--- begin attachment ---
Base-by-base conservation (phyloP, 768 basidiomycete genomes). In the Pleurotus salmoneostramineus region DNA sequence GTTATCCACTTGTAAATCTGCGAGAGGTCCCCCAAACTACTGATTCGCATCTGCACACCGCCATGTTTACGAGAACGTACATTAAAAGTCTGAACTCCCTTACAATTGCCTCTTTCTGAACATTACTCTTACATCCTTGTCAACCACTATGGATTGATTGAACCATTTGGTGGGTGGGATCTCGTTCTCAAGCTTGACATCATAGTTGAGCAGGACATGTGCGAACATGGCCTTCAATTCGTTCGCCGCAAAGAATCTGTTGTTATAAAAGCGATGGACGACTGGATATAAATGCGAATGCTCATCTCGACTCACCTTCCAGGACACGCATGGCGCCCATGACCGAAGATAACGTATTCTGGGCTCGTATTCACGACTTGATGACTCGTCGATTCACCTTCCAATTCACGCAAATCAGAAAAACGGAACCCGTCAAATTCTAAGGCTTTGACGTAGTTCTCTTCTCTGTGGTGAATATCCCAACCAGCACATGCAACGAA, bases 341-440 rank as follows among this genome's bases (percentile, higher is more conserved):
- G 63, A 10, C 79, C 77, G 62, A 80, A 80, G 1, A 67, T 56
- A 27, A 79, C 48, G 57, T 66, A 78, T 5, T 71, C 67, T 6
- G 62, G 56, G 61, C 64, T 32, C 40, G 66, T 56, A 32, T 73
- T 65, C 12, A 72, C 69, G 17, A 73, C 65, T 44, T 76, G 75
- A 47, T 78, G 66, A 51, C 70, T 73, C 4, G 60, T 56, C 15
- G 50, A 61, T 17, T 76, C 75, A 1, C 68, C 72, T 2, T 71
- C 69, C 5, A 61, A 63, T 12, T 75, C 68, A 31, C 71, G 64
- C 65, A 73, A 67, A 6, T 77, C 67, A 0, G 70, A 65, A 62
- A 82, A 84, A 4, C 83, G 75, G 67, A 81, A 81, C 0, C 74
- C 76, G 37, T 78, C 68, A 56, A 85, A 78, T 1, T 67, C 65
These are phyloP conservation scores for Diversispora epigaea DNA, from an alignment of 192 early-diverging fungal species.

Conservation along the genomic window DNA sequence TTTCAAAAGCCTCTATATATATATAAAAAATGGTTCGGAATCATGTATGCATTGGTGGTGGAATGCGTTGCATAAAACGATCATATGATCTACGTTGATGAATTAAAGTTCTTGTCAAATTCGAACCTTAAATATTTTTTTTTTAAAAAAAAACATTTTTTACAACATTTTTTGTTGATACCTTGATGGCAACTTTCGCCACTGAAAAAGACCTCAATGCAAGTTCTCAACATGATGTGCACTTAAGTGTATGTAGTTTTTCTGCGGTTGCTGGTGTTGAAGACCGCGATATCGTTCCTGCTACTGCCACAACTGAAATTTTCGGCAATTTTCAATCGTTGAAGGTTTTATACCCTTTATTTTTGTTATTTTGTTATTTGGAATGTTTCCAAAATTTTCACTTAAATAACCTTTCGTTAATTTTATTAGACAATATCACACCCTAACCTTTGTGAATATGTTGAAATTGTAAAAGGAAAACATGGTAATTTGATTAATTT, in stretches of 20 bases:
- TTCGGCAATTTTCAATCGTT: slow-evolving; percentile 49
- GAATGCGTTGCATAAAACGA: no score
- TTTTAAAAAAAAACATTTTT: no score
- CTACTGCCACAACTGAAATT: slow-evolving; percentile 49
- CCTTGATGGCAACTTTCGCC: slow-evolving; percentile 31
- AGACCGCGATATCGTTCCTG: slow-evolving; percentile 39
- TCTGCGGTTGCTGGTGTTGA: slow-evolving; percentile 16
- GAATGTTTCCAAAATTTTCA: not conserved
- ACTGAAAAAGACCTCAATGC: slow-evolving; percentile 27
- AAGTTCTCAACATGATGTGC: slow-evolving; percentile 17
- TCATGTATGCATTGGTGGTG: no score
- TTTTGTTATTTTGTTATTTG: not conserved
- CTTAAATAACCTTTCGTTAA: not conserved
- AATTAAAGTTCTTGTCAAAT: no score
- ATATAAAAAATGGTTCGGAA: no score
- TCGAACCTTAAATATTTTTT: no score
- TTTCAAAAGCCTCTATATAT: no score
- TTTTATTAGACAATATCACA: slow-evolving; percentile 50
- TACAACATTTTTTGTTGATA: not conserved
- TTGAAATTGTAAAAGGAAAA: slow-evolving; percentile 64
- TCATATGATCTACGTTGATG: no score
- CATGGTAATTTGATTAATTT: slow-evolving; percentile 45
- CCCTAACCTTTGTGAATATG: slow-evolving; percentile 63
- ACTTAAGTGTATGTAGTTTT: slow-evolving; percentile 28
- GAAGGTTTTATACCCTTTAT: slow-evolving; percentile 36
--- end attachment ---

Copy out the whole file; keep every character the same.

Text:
Base-by-base conservation (phyloP, 768 basidiomycete genomes). In the Pleurotus salmoneostramineus region DNA sequence GTTATCCACTTGTAAATCTGCGAGAGGTCCCCCAAACTACTGATTCGCATCTGCACACCGCCATGTTTACGAGAACGTACATTAAAAGTCTGAACTCCCTTACAATTGCCTCTTTCTGAACATTACTCTTACATCCTTGTCAACCACTATGGATTGATTGAACCATTTGGTGGGTGGGATCTCGTTCTCAAGCTTGACATCATAGTTGAGCAGGACATGTGCGAACATGGCCTTCAATTCGTTCGCCGCAAAGAATCTGTTGTTATAAAAGCGATGGACGACTGGATATAAATGCGAATGCTCATCTCGACTCACCTTCCAGGACACGCATGGCGCCCATGACCGAAGATAACGTATTCTGGGCTCGTATTCACGACTTGATGACTCGTCGATTCACCTTCCAATTCACGCAAATCAGAAAAACGGAACCCGTCAAATTCTAAGGCTTTGACGTAGTTCTCTTCTCTGTGGTGAATATCCCAACCAGCACATGCAACGAA, bases 341-440 rank as follows among this genome's bases (percentile, higher is more conserved):
- G 63, A 10, C 79, C 77, G 62, A 80, A 80, G 1, A 67, T 56
- A 27, A 79, C 48, G 57, T 66, A 78, T 5, T 71, C 67, T 6
- G 62, G 56, G 61, C 64, T 32, C 40, G 66, T 56, A 32, T 73
- T 65, C 12, A 72, C 69, G 17, A 73, C 65, T 44, T 76, G 75
- A 47, T 78, G 66, A 51, C 70, T 73, C 4, G 60, T 56, C 15
- G 50, A 61, T 17, T 76, C 75, A 1, C 68, C 72, T 2, T 71
- C 69, C 5, A 61, A 63, T 12, T 75, C 68, A 31, C 71, G 64
- C 65, A 73, A 67, A 6, T 77, C 67, A 0, G 70, A 65, A 62
- A 82, A 84, A 4, C 83, G 75, G 67, A 81, A 81, C 0, C 74
- C 76, G 37, T 78, C 68, A 56, A 85, A 78, T 1, T 67, C 65
These are phyloP conservation scores for Diversispora epigaea DNA, from an alignment of 192 early-diverging fungal species.

Conservation along the genomic window DNA sequence TTTCAAAAGCCTCTATATATATATAAAAAATGGTTCGGAATCATGTATGCATTGGTGGTGGAATGCGTTGCATAAAACGATCATATGATCTACGTTGATGAATTAAAGTTCTTGTCAAATTCGAACCTTAAATATTTTTTTTTTAAAAAAAAACATTTTTTACAACATTTTTTGTTGATACCTTGATGGCAACTTTCGCCACTGAAAAAGACCTCAATGCAAGTTCTCAACATGATGTGCACTTAAGTGTATGTAGTTTTTCTGCGGTTGCTGGTGTTGAAGACCGCGATATCGTTCCTGCTACTGCCACAACTGAAATTTTCGGCAATTTTCAATCGTTGAAGGTTTTATACCCTTTATTTTTGTTATTTTGTTATTTGGAATGTTTCCAAAATTTTCACTTAAATAACCTTTCGTTAATTTTATTAGACAATATCACACCCTAACCTTTGTGAATATGTTGAAATTGTAAAAGGAAAACATGGTAATTTGATTAATTT, in stretches of 20 bases:
- TTCGGCAATTTTCAATCGTT: slow-evolving; percentile 49
- GAATGCGTTGCATAAAACGA: no score
- TTTTAAAAAAAAACATTTTT: no score
- CTACTGCCACAACTGAAATT: slow-evolving; percentile 49
- CCTTGATGGCAACTTTCGCC: slow-evolving; percentile 31
- AGACCGCGATATCGTTCCTG: slow-evolving; percentile 39
- TCTGCGGTTGCTGGTGTTGA: slow-evolving; percentile 16
- GAATGTTTCCAAAATTTTCA: not conserved
- ACTGAAAAAGACCTCAATGC: slow-evolving; percentile 27
- AAGTTCTCAACATGATGTGC: slow-evolving; percentile 17
- TCATGTATGCATTGGTGGTG: no score
- TTTTGTTATTTTGTTATTTG: not conserved
- CTTAAATAACCTTTCGTTAA: not conserved
- AATTAAAGTTCTTGTCAAAT: no score
- ATATAAAAAATGGTTCGGAA: no score
- TCGAACCTTAAATATTTTTT: no score
- TTTCAAAAGCCTCTATATAT: no score
- TTTTATTAGACAATATCACA: slow-evolving; percentile 50
- TACAACATTTTTTGTTGATA: not conserved
- TTGAAATTGTAAAAGGAAAA: slow-evolving; percentile 64
- TCATATGATCTACGTTGATG: no score
- CATGGTAATTTGATTAATTT: slow-evolving; percentile 45
- CCCTAACCTTTGTGAATATG: slow-evolving; percentile 63
- ACTTAAGTGTATGTAGTTTT: slow-evolving; percentile 28
- GAAGGTTTTATACCCTTTAT: slow-evolving; percentile 36